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BY JOSH ROGERS |[Originally posted June 11, 2013] Mayor Mike Bloomberg today called for a study to build “Seaport City,” a new neighborhood patterned after Battery Park City, as a way to better protect Lower Manhattan from future storms.
“By installing a multi-purpose levee with raised edge elevations, the City could both protect much of the East River shoreline south of the Brooklyn Bridge from inundation and create a new area for both residential and commercial development,” read the city’s comprehensive report on storm protection. “Using the model of Battery Park City, which was designed to withstand major flooding, the City will work with local communities, businesses and property owners to explore opportunities for a new neighborhood.”
The South Street Seaport area was one of the hardest hit neighborhoods as a result of Hurricane Sandy. By contrast, Battery Park City, built on landfill on the Hudson River, had relatively little damage and most of the neighborhood did not lose power after the Oct. 29 storm, which was no longer a hurricane by the time it hit New York.
Construction of the mayor’s “Seaport City,” would require a multi-layered, lengthy environmental review process and implementation would undoubtedly be left to one of his successors as well as the governor or governors of New York.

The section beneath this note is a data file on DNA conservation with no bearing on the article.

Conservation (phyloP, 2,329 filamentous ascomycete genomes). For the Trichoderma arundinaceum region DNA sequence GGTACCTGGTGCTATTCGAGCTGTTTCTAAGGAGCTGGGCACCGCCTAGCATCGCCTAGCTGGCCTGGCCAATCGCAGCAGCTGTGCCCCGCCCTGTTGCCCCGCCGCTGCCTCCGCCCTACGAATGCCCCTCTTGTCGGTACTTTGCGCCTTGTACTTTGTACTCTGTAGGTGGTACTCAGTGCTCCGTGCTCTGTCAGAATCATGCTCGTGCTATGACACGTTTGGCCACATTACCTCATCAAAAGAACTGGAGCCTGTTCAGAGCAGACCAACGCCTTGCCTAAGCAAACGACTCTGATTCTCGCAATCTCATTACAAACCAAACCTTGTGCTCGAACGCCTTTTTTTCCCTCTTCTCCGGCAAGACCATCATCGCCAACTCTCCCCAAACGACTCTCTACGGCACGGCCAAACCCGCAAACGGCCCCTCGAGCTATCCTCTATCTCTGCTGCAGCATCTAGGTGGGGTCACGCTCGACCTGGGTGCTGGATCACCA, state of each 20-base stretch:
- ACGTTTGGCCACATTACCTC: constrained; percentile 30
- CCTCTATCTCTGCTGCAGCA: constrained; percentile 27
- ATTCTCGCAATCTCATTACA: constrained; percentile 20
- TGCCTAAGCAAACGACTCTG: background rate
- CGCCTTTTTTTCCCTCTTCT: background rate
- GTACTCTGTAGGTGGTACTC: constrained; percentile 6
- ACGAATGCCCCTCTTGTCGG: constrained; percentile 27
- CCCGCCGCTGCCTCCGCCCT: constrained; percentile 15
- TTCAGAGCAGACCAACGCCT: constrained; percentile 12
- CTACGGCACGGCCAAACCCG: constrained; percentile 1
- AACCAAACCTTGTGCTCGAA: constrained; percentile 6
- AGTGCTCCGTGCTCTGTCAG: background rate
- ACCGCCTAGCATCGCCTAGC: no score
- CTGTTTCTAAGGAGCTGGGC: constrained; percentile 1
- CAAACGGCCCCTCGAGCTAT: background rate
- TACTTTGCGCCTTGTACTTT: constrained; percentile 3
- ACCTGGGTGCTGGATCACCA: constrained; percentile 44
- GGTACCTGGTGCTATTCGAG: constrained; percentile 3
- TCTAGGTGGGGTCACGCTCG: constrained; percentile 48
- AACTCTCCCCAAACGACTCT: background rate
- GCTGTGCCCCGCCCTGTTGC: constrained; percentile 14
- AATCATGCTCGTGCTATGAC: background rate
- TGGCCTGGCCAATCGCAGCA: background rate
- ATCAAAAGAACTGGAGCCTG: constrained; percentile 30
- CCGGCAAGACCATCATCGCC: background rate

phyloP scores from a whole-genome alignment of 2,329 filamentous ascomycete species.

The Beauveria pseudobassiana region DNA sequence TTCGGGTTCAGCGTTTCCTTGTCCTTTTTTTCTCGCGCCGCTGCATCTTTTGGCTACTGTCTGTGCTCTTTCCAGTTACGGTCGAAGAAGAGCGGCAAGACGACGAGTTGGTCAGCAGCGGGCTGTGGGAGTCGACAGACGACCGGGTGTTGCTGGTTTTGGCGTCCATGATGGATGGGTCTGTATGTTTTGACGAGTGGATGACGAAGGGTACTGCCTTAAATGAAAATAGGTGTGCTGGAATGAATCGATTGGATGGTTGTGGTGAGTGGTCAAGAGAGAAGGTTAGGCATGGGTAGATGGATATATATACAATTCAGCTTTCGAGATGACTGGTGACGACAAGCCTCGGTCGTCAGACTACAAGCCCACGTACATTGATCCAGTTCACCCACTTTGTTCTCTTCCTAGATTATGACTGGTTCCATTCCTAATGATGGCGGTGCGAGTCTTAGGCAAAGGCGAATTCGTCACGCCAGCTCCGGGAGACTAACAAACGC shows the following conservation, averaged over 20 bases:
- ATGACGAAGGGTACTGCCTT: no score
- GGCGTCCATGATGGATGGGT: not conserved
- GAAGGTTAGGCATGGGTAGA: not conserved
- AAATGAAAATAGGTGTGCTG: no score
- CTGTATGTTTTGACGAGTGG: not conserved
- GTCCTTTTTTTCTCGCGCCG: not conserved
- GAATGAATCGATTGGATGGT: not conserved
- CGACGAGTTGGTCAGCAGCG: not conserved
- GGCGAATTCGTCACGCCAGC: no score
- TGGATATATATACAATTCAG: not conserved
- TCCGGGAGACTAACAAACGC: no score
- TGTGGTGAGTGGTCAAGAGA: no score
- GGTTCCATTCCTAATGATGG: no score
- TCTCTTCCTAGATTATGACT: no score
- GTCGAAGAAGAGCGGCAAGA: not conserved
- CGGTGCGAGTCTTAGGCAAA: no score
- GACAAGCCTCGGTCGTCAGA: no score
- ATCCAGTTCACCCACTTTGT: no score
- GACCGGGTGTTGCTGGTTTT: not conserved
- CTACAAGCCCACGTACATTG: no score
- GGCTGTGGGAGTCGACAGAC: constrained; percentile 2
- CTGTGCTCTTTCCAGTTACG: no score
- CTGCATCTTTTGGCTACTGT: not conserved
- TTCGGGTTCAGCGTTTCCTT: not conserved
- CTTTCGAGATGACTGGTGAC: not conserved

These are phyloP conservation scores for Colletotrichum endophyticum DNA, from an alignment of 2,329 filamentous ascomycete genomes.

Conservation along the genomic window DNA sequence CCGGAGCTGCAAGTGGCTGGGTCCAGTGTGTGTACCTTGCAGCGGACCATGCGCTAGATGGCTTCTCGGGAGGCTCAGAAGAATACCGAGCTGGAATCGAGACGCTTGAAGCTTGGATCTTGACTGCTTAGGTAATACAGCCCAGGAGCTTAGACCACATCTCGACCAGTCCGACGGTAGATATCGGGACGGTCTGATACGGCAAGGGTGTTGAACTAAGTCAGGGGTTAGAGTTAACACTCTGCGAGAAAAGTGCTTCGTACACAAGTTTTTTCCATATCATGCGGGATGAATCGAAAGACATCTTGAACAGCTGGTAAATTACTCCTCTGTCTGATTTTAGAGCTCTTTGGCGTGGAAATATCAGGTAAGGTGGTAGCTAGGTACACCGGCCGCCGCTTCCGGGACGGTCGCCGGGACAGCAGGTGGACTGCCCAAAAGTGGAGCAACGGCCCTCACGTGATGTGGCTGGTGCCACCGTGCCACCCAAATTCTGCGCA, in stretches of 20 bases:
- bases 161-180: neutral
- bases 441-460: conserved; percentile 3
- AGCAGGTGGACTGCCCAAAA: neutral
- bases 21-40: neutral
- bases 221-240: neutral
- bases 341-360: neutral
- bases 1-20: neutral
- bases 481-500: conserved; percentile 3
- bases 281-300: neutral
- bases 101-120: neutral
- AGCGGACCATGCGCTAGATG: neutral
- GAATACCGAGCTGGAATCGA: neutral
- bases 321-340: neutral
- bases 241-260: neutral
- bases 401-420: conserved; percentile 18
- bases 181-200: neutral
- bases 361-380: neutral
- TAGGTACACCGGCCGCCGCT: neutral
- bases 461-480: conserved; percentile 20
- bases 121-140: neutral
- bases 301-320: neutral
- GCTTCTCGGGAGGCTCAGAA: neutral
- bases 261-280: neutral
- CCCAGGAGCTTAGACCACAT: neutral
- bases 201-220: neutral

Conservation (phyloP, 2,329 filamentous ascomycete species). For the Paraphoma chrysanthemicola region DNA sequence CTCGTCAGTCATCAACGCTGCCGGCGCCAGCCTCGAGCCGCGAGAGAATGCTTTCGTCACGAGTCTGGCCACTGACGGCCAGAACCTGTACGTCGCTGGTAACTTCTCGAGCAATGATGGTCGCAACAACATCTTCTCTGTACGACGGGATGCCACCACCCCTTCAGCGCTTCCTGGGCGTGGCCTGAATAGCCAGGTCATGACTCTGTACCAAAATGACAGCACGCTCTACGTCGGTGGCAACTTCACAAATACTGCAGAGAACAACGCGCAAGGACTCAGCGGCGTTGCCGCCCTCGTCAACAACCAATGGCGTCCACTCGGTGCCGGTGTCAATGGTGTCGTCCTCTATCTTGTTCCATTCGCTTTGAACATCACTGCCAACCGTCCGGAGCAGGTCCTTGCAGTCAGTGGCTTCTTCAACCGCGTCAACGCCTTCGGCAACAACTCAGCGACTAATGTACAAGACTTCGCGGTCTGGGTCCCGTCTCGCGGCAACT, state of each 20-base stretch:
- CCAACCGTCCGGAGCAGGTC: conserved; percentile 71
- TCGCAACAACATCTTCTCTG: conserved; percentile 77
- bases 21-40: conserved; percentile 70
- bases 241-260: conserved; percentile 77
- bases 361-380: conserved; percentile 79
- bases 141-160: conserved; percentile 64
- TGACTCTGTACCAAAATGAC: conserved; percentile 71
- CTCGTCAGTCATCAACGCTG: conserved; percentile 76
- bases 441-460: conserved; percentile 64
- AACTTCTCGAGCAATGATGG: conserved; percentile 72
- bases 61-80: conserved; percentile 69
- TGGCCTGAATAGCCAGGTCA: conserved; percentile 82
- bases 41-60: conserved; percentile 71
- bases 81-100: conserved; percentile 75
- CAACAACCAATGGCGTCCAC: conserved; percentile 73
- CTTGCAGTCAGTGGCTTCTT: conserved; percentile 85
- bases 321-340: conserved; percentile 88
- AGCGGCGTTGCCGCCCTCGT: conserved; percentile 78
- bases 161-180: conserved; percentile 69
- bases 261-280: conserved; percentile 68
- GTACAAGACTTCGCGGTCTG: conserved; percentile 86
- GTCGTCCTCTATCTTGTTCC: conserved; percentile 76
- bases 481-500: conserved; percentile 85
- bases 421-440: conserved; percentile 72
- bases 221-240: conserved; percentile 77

“As bad as Sandy was, future storms could be even worse,” Bloomberg said June 11 at the Brooklyn Navy Yard. “In fact, because of rising temperatures and sea levels, even a storm that’s not as large as Sandy could – down the road – be even more destructive… We have to look ahead and anticipate any and all future threats, not only from hurricanes but also from droughts, heavy downpours and heat waves – which may be longer, and more intense, in the years to come.”
The report, “A Stronger More Resilient Report” also calls for installing “adaptable floodwalls” to protect the Financial District, Chinatown, the Lower East Side as well as other parts of the city.
The report also says:
Install Adaptable Floodwalls and Other Measures: Known as integrated flood protection systems, measures like flood walls and levees can reduce the risk of flooding during storm surges. They can also be integrated with the urban environment to provide access to the waterfront for recreational, transportation and commercial uses. The City will work to install, in a first phase, integrated flood protection systems in Hunts Point in the Bronx to protect the Food Distribution Center; on the East Harlem Waterfront along the Franklin D. Roosevelt East River Drive; at Hospital Row north of East 23rd Street in Manhattan; the Lower East Side; Chinatown; the Financial District; and in Red Hook in Brooklyn.”
One surprise in the report, available at nyc.gov, is the mayor is more open to studying river surge barriers, a concept he has disparaged as too costly in the days and months that followed Superstrom Sandy.